Here are more of those wonderful songs we love, and the stories behind their long and unexpected lives. Each program takes up the work of one songwriter and a few of his familiar, forever songs, where daydreams, blue skies, and love lost and found still live.
Combing a lively lecture with a wide variety of film clips, filmmaker and cultural historian Sara Lukinson traces how these favorite songs from the Great American Songbook came to be and how different artists, unexpected arrangements, and changing times transformed them into something new but still the same.
Please Note: Individual sessions are available for purchase.
April 19 Blue Skies: Songs by Irving Berlin
Berlin’s songs are deceptively simple: His magical fusions of melody and lyrics seem more born than written. His joyful songs are contagious, while his love songs are tender and eternally true, such as Blue Skies, What’ll I Do, Cheek to Cheek, and Putting on the Ritz
May 3 My Huckleberry Friend: Songs by Johnny Mercer
Could one man have written the lyrics to so many favorites, and with more composers than any other lyricist? Each song is so distinctive, whether with zest and shine, or dreaminess and the heart’s devotion. Lukinson makes a start with songs like Moon River, Come Rain or Come Shine, That Old Black Magic, and Something’s Gotta Give.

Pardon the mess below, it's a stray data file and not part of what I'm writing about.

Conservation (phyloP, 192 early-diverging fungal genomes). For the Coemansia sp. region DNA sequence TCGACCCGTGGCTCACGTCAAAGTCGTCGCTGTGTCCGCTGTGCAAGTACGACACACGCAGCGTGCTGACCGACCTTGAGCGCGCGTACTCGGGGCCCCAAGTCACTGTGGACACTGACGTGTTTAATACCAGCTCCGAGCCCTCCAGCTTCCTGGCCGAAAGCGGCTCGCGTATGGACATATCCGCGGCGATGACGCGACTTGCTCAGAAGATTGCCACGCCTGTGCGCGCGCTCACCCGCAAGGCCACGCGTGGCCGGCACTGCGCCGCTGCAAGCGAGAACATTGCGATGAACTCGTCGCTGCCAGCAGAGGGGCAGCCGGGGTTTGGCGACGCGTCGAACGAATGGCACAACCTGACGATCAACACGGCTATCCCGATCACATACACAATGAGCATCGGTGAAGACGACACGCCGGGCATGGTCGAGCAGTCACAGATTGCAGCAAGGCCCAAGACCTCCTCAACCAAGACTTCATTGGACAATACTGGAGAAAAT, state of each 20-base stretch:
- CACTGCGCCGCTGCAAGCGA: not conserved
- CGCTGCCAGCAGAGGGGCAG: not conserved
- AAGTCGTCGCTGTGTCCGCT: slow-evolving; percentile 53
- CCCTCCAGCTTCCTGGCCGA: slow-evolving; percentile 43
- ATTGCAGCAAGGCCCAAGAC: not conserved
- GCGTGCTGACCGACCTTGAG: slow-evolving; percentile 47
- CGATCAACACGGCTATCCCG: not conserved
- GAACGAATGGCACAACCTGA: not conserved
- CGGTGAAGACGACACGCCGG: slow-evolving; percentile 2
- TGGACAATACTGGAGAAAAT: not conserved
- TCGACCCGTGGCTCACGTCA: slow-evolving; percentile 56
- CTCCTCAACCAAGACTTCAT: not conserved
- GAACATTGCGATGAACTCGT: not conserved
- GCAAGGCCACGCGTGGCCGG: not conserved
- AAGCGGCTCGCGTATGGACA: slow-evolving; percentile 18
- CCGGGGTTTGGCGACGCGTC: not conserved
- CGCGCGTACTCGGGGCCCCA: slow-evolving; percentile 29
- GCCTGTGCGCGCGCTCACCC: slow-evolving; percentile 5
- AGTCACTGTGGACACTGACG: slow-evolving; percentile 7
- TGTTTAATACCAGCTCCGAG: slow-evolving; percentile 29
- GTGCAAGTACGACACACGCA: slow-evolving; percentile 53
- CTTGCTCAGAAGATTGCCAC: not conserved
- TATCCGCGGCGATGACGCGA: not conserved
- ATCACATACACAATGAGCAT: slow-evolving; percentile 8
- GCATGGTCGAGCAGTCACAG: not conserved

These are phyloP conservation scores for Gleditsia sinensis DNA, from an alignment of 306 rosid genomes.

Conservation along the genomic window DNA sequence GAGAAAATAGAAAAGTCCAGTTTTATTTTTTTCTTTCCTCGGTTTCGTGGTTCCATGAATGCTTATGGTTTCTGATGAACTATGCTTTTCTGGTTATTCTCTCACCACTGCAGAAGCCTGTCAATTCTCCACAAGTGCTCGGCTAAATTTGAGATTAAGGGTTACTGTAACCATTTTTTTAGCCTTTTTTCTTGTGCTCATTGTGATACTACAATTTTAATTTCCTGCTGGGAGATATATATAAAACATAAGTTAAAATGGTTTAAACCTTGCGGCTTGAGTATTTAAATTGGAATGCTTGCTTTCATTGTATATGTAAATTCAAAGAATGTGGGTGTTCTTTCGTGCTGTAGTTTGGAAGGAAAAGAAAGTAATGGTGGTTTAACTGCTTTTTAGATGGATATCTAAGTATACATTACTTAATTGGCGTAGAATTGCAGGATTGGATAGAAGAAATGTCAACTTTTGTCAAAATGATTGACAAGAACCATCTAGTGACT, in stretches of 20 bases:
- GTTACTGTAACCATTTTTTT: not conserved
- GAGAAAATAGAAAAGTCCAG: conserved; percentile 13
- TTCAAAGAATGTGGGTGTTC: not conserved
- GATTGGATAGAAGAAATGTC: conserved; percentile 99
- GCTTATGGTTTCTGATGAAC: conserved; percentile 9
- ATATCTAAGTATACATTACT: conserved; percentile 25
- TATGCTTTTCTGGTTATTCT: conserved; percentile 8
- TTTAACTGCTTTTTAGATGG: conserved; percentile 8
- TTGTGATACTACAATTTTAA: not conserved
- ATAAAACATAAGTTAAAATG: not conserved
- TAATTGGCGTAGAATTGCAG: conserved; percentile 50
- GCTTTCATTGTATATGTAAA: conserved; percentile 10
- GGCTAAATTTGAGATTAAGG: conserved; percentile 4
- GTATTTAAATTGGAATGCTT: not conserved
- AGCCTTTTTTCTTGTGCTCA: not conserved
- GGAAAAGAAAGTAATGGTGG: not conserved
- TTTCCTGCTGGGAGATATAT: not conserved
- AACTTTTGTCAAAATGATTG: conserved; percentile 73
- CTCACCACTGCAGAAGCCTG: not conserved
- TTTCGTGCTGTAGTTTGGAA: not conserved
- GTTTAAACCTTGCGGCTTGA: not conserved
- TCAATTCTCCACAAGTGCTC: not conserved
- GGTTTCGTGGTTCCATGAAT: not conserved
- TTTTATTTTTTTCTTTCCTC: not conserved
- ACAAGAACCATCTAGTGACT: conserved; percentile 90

May 17 The Look of Love: Songs by Burt Bachrach
He’s the composer who keeps surprising us. Bachrach’s popular tunes have a catchy lightness, but it’s their richness that takes hold and stays there. Reimagined over the years, his songs grow in dimension, delight, and emotional power. Revisit The Look of Love, Make it Easy on Yourself, What the World Needs Now, and God Give Me Strength.
Lukinson, who has won three Emmys and seven Writer’s Guild Awards, now teaches at NYU and the 92nd Street Y. Her personal essays have appeared in the New York Times, Washington Post, and Intima: A Journal of Narrative Medicine.